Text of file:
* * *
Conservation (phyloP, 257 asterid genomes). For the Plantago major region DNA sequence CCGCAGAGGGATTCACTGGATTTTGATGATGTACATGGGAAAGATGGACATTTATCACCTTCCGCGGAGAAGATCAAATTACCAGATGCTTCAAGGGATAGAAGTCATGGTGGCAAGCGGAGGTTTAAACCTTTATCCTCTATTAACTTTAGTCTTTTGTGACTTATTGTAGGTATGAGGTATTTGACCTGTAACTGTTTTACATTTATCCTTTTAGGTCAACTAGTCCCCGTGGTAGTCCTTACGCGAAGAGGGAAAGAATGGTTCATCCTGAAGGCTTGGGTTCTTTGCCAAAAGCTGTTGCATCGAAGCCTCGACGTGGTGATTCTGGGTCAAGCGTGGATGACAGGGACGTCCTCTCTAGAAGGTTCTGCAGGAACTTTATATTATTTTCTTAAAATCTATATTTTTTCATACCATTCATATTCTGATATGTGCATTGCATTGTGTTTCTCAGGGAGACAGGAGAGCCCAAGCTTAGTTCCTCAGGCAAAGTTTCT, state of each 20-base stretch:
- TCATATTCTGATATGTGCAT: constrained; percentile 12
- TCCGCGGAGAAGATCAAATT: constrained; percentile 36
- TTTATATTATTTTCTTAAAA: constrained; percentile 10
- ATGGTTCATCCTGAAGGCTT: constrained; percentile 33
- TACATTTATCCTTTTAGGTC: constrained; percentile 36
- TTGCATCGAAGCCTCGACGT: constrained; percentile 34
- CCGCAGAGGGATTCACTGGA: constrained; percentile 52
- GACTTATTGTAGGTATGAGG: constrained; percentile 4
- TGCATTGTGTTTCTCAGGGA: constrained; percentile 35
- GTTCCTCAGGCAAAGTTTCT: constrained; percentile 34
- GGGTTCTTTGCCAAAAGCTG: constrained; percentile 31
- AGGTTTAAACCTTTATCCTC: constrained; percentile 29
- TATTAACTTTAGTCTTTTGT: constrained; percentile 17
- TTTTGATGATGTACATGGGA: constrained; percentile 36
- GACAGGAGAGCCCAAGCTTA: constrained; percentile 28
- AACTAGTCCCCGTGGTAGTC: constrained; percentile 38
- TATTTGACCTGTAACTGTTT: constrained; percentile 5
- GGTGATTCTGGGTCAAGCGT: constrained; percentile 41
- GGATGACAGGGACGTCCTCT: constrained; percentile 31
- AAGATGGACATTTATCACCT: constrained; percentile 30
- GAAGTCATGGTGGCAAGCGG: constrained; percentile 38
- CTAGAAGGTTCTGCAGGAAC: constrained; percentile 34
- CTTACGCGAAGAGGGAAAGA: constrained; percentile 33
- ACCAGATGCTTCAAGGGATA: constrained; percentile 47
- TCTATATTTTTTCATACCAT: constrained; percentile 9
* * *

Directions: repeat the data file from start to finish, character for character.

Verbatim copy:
Conservation (phyloP, 257 asterid genomes). For the Plantago major region DNA sequence CCGCAGAGGGATTCACTGGATTTTGATGATGTACATGGGAAAGATGGACATTTATCACCTTCCGCGGAGAAGATCAAATTACCAGATGCTTCAAGGGATAGAAGTCATGGTGGCAAGCGGAGGTTTAAACCTTTATCCTCTATTAACTTTAGTCTTTTGTGACTTATTGTAGGTATGAGGTATTTGACCTGTAACTGTTTTACATTTATCCTTTTAGGTCAACTAGTCCCCGTGGTAGTCCTTACGCGAAGAGGGAAAGAATGGTTCATCCTGAAGGCTTGGGTTCTTTGCCAAAAGCTGTTGCATCGAAGCCTCGACGTGGTGATTCTGGGTCAAGCGTGGATGACAGGGACGTCCTCTCTAGAAGGTTCTGCAGGAACTTTATATTATTTTCTTAAAATCTATATTTTTTCATACCATTCATATTCTGATATGTGCATTGCATTGTGTTTCTCAGGGAGACAGGAGAGCCCAAGCTTAGTTCCTCAGGCAAAGTTTCT, state of each 20-base stretch:
- TCATATTCTGATATGTGCAT: constrained; percentile 12
- TCCGCGGAGAAGATCAAATT: constrained; percentile 36
- TTTATATTATTTTCTTAAAA: constrained; percentile 10
- ATGGTTCATCCTGAAGGCTT: constrained; percentile 33
- TACATTTATCCTTTTAGGTC: constrained; percentile 36
- TTGCATCGAAGCCTCGACGT: constrained; percentile 34
- CCGCAGAGGGATTCACTGGA: constrained; percentile 52
- GACTTATTGTAGGTATGAGG: constrained; percentile 4
- TGCATTGTGTTTCTCAGGGA: constrained; percentile 35
- GTTCCTCAGGCAAAGTTTCT: constrained; percentile 34
- GGGTTCTTTGCCAAAAGCTG: constrained; percentile 31
- AGGTTTAAACCTTTATCCTC: constrained; percentile 29
- TATTAACTTTAGTCTTTTGT: constrained; percentile 17
- TTTTGATGATGTACATGGGA: constrained; percentile 36
- GACAGGAGAGCCCAAGCTTA: constrained; percentile 28
- AACTAGTCCCCGTGGTAGTC: constrained; percentile 38
- TATTTGACCTGTAACTGTTT: constrained; percentile 5
- GGTGATTCTGGGTCAAGCGT: constrained; percentile 41
- GGATGACAGGGACGTCCTCT: constrained; percentile 31
- AAGATGGACATTTATCACCT: constrained; percentile 30
- GAAGTCATGGTGGCAAGCGG: constrained; percentile 38
- CTAGAAGGTTCTGCAGGAAC: constrained; percentile 34
- CTTACGCGAAGAGGGAAAGA: constrained; percentile 33
- ACCAGATGCTTCAAGGGATA: constrained; percentile 47
- TCTATATTTTTTCATACCAT: constrained; percentile 9